NORWALK, Conn. – Norwalk Common Council member Matt Miklave has heard the questions, and wants everyone to know he is not being delusional when he points to Performance Based Budgeting as a means to freeing up money for Norwalk’s pressing needs.
“I don’t pretend I’m going to be able to implement Performance Based Budgeting on the first day I’m taking office,” he told NancyOnNorwalk at Sunday’s Democratic Town Committee mayoral candidate meet-and-greet at the South Norwalk Community Center. “That would not be fair, it’s not accurate it’s not right. What we are talking about is, on the first day, going down a path that will develop Performance Based Budgeting.”
Miklave, a shareholder in the Epstein Becker & Green, P.C., law firm with offices in several states and a candidate for the Democratic Party nomination for mayor, acknowledged that it will take some time to see the savings, especially given that whoever wins the November election will be working under what he calls a “disastrous” budget.
“We’re going to have to spend some money” to do the things he wants to accomplish, he said, such as fully fund the Board of Education budget. “We’re going to be looking for grants. We’re going to be looking for state, federal and local dollars to try to fund some of the work we have to do. It’s a big project. But we also have to make some hard choices.”
With eight years on the Common Council – he served 2001 to 2007 and was elected again in 2011 – Miklave was seen plenty he doesn’t like.
“The first thing we are going to do is demand that every city department actually evaluate every program they are providing against real performance objectives. Not performance objectives that are 12 months out, but performance objectives that are immediate,” he said. “And then we’re going to judge those performance objectives on a regular basis and I’m going to review them regularly to determine what programs are working and what programs aren’t. I will tell you now that the performance objectives that are set forth in the city budget are fiction.”
Miklave cited the fire department budget as an example, zeroing in on how many structure fires the department fights each year. His voice rising, Miklave ticked off the numbers: “In 2010, they fought 157. In 2011 they fought 157. In 2012 they fought 157, and, in 2013, they think they are going to fight 157. I actually said to (Norwalk Finance Director) Tom Hamilton, ‘You and I should throw in some lottery tickets with the numbers 157.’ That tells me they don’t even bother to read the performance standards they have set for themselves.”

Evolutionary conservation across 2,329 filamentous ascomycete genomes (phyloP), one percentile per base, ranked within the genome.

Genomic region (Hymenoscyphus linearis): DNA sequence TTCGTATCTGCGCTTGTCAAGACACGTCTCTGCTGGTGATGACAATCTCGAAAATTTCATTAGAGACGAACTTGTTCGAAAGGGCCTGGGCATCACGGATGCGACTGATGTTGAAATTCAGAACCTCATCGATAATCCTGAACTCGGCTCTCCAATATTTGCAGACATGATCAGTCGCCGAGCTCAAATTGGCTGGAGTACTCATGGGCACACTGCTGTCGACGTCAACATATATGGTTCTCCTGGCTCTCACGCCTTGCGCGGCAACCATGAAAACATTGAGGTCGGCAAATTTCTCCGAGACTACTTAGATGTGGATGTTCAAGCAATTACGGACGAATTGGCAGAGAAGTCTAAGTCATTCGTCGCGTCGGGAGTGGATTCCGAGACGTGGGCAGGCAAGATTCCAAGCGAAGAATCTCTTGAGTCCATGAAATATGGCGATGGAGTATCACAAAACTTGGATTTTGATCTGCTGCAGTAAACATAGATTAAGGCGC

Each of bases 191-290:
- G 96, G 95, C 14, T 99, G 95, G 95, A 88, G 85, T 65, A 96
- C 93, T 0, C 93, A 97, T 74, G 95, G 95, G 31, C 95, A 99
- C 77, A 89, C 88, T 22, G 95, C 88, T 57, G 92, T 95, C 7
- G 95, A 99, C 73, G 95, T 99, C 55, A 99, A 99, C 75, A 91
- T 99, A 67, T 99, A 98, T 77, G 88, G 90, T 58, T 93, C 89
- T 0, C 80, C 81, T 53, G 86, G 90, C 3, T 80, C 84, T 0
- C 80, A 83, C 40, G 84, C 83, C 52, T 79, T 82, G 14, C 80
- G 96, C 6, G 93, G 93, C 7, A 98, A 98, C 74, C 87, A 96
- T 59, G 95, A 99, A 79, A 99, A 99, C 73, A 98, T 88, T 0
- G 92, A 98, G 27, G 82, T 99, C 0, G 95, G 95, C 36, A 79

Miklave said he intends to insist on real objectives written by the people who actually run the programs and departments, and said he will make them accountable.
“You tell me how fast it’s supposed to work,” he said. “You tell me how we’re supposed to do it. And if someone else can come up with a better program that will achieve that same goal cheaper and quicker, we’re going to take the money away from you and give it to them. That’s how you bring competition into city government. That’s how you inspire savings.”
Miklave was the only one of the four candidates Sunday to address the discussion about the allegations of racism in the fire department, and he spoke in generalities.
As a labor attorney, “I actually have a lot of experience with discrimination,” he said. “You have to make sure you have an aggressive program to make sure people feel valued and feel like they have an avenue. And what I’m hearing from several departments is folks don’t feel they have that avenue.
“Is it hard to recruit talented people? Yeah, it’s hard,” he said. “You can’t do it through an old-boys network, where somebody hires somebody’s cousin. You have to work really hard for outreach. We’ll work very, very hard to encourage qualified candidates regardless of their background to come to work here.”
When he addressed the crowd, Miklave touched on a theme common to all four challengers – making the government more accessible, accountable and respectful. Later, he expanded on that when asked about changes he might be contemplating.
“I’m not going to talk about personnel changes – some are going to embrace our changes, some who think that this is the way to run a major American city,” he said. “And that’s what we are; we’re a major American city. So they’re going to embrace that change. Some will be reluctant because they don’t want to change the way they’ve been doing things for years, and we’re going to talk to them and teach them and encourage them, and some people are going to decide by choice or otherwise that they won’t want to be part of the Miklave administration. And we’ll find a way to ease any transformation and any transition to make it humane, make it dignified and make it appropriate.”
Miklave also defended himself against charges by some people, including commenters on NancyOnNorwalk stories, that he has accomplished nothing of note in his time on the Common Council.
“I was responsible for adopting a tax credit ordinance for disabled people, I was responsible for the rewriting and the implementation of the entire city of Norwalk’s performance appraisal system, I served on the Planning Committee while we built the Maritime garage, built Harbor Yards, started the POKO development, started Head of the Harbor, progressed on Waypointe and progressed on 95/7,” he said. “I was on the council and the Finance Committee for eight budget cycles, demanding budget reform. So I’ve been pretty busy.”
(This week: Conversations with Democratic Party candidates Harry Rilling Andy Garfunkel, Vinny Mangiacopra and Matt Miklave. After the primary, we will extend an invitation to Mayor Richard Moccia and his opponent or opponents for interviews.)